The Council of Ministers today approved a royal decree-law of measures against energy poverty that repeals the charge imposed on self-consumers for the energy generated and consumed in the facility itself, which has come to be known as' sun tax '
The Government has decided to eliminate, in addition, other barriers that, in its opinion, made it difficult and discouraged the implementation of electric self-consumption in Spain.
Among the measures outlined by the minister for the Ecological Transition, Teresa Ribera, in the press conference after the Council of Ministers, are the simplification of bureaucratic and technical procedures for self-consumption facilities and the elimination of the obligation that above 100 kilowatts (KW) are registered in the administrative register of electric power production facilities.
It also recognizes the right to self-consumption shared by one or several consumers, which will allow economies of scale to be exploited, as well as the right to self-consume electricity without tolls or charges.
According to the Ministry for the Ecological Transition, the development of self-consumption guarantees consumers access to cheaper and more respectful alternatives to the planet, contributes to reducing the needs of the electricity grid, generates greater energy independence, reduces gas emissions from greenhouse effect and creates employment.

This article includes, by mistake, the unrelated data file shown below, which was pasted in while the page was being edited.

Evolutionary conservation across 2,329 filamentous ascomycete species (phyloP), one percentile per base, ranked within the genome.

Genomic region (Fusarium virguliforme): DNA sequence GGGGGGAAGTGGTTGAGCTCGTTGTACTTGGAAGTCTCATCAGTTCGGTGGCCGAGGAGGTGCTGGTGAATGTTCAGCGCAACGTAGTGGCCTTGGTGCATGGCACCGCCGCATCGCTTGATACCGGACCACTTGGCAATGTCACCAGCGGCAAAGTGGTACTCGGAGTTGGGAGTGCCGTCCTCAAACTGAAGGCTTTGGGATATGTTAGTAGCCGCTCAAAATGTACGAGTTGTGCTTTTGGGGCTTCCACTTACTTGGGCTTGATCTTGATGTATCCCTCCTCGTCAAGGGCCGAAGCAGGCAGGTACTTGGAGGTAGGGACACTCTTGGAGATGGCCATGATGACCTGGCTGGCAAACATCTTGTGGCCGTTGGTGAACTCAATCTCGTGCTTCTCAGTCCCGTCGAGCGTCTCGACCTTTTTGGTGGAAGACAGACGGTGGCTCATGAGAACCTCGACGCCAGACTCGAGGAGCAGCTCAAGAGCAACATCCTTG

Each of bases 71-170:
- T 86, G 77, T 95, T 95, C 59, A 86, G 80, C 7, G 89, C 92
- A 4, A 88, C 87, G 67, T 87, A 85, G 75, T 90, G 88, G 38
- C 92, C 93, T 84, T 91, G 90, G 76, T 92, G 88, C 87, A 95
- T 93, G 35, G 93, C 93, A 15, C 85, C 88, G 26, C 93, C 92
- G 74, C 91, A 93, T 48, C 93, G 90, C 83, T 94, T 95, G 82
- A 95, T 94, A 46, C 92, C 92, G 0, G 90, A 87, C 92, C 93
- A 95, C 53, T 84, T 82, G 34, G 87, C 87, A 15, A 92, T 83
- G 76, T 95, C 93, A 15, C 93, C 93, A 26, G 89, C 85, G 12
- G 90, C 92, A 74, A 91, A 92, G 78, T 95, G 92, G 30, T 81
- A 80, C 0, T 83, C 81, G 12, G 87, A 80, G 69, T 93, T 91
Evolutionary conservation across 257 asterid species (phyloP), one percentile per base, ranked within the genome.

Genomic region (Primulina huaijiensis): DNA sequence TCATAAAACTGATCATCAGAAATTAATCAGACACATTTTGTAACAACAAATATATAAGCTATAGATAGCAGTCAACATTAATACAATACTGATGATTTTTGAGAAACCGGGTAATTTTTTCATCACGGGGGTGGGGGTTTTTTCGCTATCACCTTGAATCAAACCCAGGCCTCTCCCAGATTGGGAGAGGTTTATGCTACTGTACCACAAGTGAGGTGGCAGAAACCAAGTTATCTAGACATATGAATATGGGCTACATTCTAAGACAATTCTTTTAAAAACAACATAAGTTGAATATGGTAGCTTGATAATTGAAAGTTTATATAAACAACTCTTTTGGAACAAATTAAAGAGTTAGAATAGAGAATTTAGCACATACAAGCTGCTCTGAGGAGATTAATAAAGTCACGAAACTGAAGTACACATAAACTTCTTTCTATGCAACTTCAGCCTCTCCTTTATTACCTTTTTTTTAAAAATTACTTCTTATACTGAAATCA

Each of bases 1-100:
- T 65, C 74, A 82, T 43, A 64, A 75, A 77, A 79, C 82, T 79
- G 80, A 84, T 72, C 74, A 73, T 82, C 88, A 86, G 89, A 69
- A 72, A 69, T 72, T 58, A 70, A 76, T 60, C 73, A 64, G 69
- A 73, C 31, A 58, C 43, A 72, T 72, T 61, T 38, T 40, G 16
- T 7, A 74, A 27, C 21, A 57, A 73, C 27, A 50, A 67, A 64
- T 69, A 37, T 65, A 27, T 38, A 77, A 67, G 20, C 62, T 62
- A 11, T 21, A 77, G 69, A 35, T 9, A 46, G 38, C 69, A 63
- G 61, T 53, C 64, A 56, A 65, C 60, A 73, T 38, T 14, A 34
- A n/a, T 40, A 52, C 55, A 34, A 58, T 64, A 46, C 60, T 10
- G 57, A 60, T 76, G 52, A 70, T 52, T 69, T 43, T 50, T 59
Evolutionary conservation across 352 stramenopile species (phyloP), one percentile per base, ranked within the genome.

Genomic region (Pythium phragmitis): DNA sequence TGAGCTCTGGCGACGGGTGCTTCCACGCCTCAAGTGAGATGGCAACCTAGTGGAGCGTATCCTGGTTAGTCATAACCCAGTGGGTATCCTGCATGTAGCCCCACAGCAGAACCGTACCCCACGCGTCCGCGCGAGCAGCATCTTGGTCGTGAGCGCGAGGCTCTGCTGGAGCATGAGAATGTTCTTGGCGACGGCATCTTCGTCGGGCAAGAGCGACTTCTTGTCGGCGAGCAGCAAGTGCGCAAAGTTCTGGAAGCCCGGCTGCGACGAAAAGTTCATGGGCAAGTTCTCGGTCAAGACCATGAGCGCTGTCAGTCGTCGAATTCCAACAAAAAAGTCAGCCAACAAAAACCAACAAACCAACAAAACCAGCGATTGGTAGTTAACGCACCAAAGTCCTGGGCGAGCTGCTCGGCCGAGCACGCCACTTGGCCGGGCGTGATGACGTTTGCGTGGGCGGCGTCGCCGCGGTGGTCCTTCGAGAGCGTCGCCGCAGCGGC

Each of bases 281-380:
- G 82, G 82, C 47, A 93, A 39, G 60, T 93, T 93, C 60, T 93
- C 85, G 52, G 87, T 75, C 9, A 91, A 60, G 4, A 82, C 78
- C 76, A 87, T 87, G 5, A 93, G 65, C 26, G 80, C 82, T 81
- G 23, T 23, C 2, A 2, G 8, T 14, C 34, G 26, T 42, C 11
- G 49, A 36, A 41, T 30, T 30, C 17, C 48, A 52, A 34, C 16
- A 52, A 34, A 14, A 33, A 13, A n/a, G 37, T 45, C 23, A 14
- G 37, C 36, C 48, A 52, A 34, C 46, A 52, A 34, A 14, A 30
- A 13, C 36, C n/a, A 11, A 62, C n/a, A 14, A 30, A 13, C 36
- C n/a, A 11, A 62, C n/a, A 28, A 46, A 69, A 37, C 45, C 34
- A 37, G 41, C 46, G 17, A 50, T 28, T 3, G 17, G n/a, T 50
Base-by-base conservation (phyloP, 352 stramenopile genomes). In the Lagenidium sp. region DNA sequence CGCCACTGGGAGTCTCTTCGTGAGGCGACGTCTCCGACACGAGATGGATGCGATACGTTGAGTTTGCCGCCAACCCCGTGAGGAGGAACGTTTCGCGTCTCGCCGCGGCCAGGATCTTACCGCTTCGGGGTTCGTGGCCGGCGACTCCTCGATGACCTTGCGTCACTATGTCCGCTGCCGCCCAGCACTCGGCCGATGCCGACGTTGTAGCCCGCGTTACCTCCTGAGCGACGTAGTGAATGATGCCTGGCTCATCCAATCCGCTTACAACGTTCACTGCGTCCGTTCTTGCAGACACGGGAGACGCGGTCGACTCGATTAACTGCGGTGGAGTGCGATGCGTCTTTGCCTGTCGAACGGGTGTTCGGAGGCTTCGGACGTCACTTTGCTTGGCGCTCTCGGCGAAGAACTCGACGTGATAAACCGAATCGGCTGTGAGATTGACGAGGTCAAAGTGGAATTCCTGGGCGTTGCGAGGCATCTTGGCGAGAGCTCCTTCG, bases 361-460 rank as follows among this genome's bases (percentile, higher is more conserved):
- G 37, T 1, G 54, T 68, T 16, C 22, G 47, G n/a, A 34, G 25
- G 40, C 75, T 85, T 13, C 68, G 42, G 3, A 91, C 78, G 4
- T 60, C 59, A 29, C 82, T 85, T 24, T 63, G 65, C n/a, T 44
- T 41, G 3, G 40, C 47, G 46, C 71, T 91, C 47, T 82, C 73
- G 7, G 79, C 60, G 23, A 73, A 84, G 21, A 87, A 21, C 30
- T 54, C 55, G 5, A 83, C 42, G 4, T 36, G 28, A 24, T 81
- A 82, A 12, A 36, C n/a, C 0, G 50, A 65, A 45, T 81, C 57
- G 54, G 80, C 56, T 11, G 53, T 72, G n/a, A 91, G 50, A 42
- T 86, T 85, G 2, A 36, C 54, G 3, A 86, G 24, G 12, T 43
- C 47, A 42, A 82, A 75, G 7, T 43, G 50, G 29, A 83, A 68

The minister has said that the suppression of the 'sun tax' gives her special satisfaction, because "finally this country is free of the great absurdity that international experts have mocked."
The previous government of the PP vetoed in March a proposal of law supported by all the parliamentary groups of the Congress, except PP and Forum Asturias, that defended the elimination of charges to the electrical self-consumption.
The Executive then argued to veto that this measure would reduce budget revenues, since they would stop collecting 162 million euros annually through taxes and, in addition, increase the tariff deficit.
In Spain, the electrical power registered in self-consumption facilities amounts to 1,196 megawatts (MW), of which 170 MW correspond to installations of renewable energy sources, and there is barely more than a thousand self-consumers, compared to more than one million that exists in Germany.
Within self-consumption with renewables, the contributions corresponding to the energy use of biogas (127 MW) and photovoltaic solar energy (28 MW) stand out.